Steven Rattner, former chief of the Obama auto task force, says new leaders at General Motors Co. are fixing the automaker's dysfunctional culture.
He spells out the task force's efforts to save GM and Chrysler Group in a new book, Overhaul: An Insider's Account of the Obama Administration's Emergency Rescue of the Auto Industry.
He was interviewed last weeksept 14 by Rick Johnson, Charles Child and David Barkholz.
What did you find surprising, both good and bad, about the industry?
On the good side, the industry had made more progress than I would have appreciated in product, quality, manufacturing efficiency and things like that. The U.S. industry has suffered from a lagging perception problem. Improvements they had made had not yet seeped into the public consciousness.
On the negative side, I was disappointed, particularly in the case of General Motors, with the quality of management, with the speed of decision-making and the effectiveness of management operations. So we ended up making significant changes there.
Why did Fritz Henderson lose his job?
I liked Fritz and was part of the group that made the decision to make him CEO. The decision for him to step aside was not made by me. But the board felt, though Fritz was a material step up from his predecessor, the same elements — speed of decision-making, personnel decisions — were not happening as quickly or effectively as the board wanted.
What do you think about the CEO churn at GM that we've seen over the past two years?
Nobody who knows anything about management can think that having four CEOs in less than two years is a good thing for any company. Nobody thinks this is ideal. There are perfectly legitimate reasons why each of those management changes occurred. At this point I think we should look forward rather than backward about whether the right team is in place and what GM's prospects are. But it's not optimum to have this much management change over such a short period of time.
Already Ed Whitacre has resigned and Dan Akerson is in charge. Should that time have been used more fruitfully to find a CEO?
I would agree that that sequence of events was not ideal. When Fritz left, the board did begin a search and retained a headhunter that did not feel that the quality of candidates it could attract at that time was of the right level for GM.
There was the question of whether people would be willing to move to Detroit. There was the, perhaps, bigger problem of executive compensation restrictions, which I believe are to some degree short-sighted. But that was not my decision. And there was the fact that the board set the bar very high. It did not seem to want to take a risk on someone who had never been a CEO before.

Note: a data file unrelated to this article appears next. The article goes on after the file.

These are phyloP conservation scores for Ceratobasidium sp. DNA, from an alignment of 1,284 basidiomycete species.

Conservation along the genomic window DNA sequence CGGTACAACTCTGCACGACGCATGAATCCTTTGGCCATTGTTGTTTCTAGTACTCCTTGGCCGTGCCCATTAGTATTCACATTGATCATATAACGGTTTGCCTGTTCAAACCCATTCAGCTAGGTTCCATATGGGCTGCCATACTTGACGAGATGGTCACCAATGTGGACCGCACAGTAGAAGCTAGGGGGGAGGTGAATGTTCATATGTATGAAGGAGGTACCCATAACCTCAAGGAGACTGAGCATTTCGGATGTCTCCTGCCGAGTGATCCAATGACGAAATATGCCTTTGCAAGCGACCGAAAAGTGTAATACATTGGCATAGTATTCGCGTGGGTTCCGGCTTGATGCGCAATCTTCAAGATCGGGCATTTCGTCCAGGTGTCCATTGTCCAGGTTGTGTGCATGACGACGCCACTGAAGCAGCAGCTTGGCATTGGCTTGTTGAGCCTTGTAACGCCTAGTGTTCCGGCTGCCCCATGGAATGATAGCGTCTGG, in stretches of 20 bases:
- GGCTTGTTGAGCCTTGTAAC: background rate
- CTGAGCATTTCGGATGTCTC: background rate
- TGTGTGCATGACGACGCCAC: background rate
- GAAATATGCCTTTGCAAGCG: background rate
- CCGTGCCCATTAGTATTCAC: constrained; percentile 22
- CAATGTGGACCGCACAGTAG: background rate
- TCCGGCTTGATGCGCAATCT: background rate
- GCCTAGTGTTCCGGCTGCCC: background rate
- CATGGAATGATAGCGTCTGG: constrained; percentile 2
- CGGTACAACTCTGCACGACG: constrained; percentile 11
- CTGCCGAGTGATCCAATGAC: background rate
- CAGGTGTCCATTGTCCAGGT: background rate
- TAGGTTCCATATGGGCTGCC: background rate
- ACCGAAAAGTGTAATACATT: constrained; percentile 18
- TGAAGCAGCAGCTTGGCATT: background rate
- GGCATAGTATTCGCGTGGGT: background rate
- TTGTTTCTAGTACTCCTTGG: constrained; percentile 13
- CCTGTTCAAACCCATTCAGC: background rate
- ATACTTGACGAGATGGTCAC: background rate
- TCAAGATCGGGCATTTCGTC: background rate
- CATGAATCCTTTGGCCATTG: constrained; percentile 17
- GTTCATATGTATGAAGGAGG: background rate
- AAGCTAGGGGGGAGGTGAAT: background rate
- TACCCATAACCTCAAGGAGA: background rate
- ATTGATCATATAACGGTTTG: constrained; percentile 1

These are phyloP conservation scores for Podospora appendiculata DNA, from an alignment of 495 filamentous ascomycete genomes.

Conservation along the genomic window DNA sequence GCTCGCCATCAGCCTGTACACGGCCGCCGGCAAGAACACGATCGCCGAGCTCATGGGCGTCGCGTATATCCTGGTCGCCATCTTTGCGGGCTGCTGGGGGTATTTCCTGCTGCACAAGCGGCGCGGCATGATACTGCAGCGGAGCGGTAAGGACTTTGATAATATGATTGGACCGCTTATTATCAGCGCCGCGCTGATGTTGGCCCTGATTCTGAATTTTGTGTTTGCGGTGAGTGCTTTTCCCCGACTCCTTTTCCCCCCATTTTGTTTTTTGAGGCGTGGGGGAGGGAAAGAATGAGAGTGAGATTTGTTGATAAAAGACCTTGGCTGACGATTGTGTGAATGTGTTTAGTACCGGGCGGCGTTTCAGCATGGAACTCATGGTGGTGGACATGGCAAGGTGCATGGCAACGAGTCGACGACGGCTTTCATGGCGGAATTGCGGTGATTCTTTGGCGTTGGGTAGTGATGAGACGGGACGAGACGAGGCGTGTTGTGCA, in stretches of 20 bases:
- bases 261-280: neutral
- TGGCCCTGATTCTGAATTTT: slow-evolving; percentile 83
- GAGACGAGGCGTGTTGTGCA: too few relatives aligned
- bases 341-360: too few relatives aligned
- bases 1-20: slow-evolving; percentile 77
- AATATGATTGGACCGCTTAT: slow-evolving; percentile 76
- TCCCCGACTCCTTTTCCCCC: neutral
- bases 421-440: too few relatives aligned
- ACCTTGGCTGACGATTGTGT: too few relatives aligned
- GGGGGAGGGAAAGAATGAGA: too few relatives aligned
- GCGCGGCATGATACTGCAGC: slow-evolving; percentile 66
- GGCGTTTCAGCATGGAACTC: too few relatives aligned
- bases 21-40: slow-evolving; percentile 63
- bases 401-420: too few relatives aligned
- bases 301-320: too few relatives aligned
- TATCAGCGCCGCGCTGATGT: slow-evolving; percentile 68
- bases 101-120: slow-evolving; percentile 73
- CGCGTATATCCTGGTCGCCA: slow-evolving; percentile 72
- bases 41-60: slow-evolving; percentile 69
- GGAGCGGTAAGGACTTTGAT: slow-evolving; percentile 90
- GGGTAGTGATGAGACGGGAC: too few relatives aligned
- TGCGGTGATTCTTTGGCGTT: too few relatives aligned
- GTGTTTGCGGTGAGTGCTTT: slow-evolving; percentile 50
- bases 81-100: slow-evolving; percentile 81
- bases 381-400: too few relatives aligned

[Ford CEO Alan] Mulally, of course, had never been a CEO before. Bill Ford made a very courageous and, in retrospect, extraordinarily wise decision to take a chance on him. But he had never been CEO of a public or major company.
So the board concluded it did not want to settle for someone they didn't have full confidence in. My sense is, with the IPO, that things got a little muddled. And Ed found himself in a position of having to commit for longer than he wanted. I love Ed Whitacre to death. I was a little disappointed in that decision because it has had led to another round of management changes. It's not an optimal situation, but I think Dan Akerson is great.
Is Mark Reuss, president of GM North America, the heir apparent from what you've seen so far?
He is certainly one of the leading candidates. My sense is that it's everybody's goal [for the CEO], if at all possible, to come from inside General Motors. When you look at who's prominent, there are two or three people who are potentially candidates and Mark Reuss is close to the top of the list, given his role of running North America as the most-important operating unit of the company.
Once you got inside General Motors, how bad was the company culture? Had you ever seen anything like it?
I was on Wall Street for 26 years and I'm hard pressed to think of anything quite like it. I was completely unprepared for what I saw once I got inside of General Motors. I certainly had read about GM. I assumed there was some level of journalistic hype. And, in fact, it was worse than anything I had imagined. I have never seen a company of that scale or importance with those kinds of cultural problems.